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Does The Way A Muscle Feel After a Workout Determine If Your Workout Was A Success?


Does the way your muscle feel after a workout dictate how successful you were in developing sufficient stimulus to cause your muscles to grow? Not necessarily. While delayed soreness is an indication of micro tears in muscle, which are necessary to cause the body to overcompensate and build more muscle tissue after a workout, it doesn’t indicate if proper training protocols were followed during the workout.

For instance, one could get on a stationary cycle and peddle at a moderate pace for an extended period of time and get sore in the leg muscles a day or two later. But that training does little to build muscle. It will build endurance but offers insufficient resistance to stimulate muscle growth.

The trick is to find the proper intensity level,number of reps or time under tension and resistance level to use in your training to get optimum results. One of the ways to do this is to do an analysis of muscle fiber content in each muscle group. That way you will be able to use the proper tut for each muscle group. A muscle fiber analysis is done in the following way:

Select an isolation exercise and strictly perform an arbitrary number of repetitions at a moderate to slow speed, e.g., 6-12 repetitions, at about a 5/5 cadence (make certain the TUT is at least 60 seconds;

Rest approximately three minutes then complete a second set of that exercise with the same weight

In both sets train to muscular failure and record your TUT. If the TUT in the second set is 50% or less than the first set, that muscle group is predominantly fast twitch (since the muscle lost so much strength). If you lose less than 15% TUT, maintained or even increased your TUT in the second set (which is possible), that muscle group is predominantly slow twitch.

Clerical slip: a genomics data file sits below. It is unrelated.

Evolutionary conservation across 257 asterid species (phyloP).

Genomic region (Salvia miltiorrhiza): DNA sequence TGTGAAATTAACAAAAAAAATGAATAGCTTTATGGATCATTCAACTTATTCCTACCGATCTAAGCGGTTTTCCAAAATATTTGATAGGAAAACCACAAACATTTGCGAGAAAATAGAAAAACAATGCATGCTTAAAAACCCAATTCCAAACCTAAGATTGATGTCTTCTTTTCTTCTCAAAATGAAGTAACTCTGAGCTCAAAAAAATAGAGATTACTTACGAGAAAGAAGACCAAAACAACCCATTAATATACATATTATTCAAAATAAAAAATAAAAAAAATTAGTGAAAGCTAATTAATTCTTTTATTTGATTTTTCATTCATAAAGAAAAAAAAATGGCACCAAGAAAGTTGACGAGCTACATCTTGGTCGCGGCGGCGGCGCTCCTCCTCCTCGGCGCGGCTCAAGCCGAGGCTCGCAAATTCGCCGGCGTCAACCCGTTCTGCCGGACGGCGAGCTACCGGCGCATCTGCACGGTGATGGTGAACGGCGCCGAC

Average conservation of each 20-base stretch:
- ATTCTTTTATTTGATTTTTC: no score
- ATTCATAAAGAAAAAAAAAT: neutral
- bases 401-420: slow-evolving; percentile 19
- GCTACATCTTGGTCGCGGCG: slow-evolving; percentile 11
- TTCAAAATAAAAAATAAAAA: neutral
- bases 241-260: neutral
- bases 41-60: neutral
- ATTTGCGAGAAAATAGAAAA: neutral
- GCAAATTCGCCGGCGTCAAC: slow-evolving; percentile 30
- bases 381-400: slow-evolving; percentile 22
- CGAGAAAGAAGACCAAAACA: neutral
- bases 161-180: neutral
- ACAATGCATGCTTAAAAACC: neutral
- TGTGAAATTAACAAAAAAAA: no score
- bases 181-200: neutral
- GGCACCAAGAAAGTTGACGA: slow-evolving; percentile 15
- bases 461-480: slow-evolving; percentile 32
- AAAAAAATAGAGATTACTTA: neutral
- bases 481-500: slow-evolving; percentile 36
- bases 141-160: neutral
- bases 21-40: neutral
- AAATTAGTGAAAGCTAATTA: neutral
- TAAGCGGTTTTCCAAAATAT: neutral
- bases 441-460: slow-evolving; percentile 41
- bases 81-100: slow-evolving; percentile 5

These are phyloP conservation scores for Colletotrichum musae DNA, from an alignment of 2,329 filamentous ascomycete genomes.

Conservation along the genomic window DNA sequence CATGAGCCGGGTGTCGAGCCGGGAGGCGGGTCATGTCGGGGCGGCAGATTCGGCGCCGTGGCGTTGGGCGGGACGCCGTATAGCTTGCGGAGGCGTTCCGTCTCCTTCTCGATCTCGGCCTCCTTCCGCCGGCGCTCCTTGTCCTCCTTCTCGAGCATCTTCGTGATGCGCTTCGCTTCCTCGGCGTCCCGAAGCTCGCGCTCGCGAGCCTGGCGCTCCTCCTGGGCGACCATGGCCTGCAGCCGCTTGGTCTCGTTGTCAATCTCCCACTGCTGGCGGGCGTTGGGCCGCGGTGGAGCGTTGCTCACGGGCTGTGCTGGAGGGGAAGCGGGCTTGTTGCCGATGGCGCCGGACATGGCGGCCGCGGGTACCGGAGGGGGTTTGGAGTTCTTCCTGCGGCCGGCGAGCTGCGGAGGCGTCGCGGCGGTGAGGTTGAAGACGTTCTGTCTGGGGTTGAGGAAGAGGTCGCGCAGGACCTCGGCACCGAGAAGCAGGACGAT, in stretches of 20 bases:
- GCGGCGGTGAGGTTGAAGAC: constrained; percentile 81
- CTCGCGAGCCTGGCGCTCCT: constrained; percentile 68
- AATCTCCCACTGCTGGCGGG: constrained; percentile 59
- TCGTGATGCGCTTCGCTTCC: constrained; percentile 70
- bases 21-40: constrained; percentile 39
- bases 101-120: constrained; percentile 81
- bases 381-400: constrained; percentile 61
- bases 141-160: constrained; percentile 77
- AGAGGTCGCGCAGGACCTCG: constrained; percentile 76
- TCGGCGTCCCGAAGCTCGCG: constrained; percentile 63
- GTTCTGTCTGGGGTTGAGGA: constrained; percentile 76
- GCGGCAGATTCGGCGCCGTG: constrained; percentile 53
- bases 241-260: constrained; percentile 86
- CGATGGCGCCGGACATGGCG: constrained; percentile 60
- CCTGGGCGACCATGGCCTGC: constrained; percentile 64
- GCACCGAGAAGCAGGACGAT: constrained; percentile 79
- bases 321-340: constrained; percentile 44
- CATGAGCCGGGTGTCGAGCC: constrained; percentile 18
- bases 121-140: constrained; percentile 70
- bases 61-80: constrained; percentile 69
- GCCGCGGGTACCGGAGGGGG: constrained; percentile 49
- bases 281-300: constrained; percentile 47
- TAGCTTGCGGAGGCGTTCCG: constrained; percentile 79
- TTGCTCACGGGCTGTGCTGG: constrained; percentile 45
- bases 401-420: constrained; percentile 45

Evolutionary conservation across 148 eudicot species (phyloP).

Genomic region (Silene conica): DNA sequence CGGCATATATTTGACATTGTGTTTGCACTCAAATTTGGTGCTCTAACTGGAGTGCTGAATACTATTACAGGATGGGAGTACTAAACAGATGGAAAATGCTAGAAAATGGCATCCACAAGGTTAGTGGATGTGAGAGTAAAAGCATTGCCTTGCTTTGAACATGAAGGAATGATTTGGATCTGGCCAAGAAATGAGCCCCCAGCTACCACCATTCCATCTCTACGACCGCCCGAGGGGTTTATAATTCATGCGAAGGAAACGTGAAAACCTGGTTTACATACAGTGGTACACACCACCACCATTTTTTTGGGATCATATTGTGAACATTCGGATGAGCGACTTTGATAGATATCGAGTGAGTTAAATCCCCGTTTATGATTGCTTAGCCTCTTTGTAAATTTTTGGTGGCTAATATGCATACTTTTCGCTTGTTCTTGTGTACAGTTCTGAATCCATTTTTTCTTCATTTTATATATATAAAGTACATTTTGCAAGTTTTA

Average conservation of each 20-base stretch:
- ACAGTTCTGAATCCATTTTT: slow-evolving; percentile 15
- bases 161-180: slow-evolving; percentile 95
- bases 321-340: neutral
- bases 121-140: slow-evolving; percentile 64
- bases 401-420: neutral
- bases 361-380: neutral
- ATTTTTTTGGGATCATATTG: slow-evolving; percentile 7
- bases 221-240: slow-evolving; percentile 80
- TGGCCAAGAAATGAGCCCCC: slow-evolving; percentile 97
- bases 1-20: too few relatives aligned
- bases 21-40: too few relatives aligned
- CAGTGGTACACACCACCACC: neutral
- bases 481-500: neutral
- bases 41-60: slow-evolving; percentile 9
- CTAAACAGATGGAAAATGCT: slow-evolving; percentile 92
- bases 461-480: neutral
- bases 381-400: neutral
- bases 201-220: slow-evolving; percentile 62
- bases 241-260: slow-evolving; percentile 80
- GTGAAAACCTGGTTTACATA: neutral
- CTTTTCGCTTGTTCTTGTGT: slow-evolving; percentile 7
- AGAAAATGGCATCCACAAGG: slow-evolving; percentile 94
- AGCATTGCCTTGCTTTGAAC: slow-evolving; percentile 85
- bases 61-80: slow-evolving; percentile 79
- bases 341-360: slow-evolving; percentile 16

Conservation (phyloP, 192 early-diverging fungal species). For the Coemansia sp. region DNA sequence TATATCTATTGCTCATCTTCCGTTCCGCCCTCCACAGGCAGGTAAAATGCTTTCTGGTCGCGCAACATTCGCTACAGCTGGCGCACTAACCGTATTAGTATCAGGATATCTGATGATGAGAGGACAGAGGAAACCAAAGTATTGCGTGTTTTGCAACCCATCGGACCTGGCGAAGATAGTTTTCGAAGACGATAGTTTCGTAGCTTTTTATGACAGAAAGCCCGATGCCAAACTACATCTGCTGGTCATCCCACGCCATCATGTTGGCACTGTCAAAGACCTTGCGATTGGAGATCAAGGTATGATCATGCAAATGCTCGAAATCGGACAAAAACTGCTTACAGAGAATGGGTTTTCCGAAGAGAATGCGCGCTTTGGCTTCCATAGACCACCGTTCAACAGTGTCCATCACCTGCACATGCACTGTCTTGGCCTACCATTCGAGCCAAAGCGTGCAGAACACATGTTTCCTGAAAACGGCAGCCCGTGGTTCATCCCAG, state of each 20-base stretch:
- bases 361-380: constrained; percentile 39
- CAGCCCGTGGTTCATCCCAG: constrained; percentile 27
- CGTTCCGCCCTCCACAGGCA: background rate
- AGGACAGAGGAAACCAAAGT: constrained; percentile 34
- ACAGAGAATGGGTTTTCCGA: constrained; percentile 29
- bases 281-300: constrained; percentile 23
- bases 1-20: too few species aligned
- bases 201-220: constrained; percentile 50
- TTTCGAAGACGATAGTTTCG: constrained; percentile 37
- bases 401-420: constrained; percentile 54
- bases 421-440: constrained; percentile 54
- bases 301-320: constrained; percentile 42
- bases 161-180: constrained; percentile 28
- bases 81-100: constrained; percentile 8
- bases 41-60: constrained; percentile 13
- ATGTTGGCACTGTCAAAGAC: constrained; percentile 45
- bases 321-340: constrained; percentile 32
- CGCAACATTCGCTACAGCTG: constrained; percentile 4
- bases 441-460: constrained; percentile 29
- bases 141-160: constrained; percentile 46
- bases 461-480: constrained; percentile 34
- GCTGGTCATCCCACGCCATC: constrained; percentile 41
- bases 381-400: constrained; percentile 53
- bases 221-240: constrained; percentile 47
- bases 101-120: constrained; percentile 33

Anything between these two figures represent a mixed fiber type, whose ratios reflect the degree of TUT reduction.

Now that you have determined muscle fiber type and ideal tut, or number of reps,whichever method you use, it is time to develop an ideal training regimen to maximize muscular development. If your muscle is mostly fast twitch, use a tut of 45-60 seconds per set. If it is slow twitch, use a tut of 90-120 seconds. If it falls in-between use a tut of 65-90 seconds.

Some important points to take away from this is to use:

Ideal tut or reps for each muscle fiber type/group

proper amount of resistance to cause muscular failure or exhaustion with this rep count

constantly attempt to use more weight every workout

get the proper amount of rest

train the right amount and none extra to avoid over training

Source by David R Groscup


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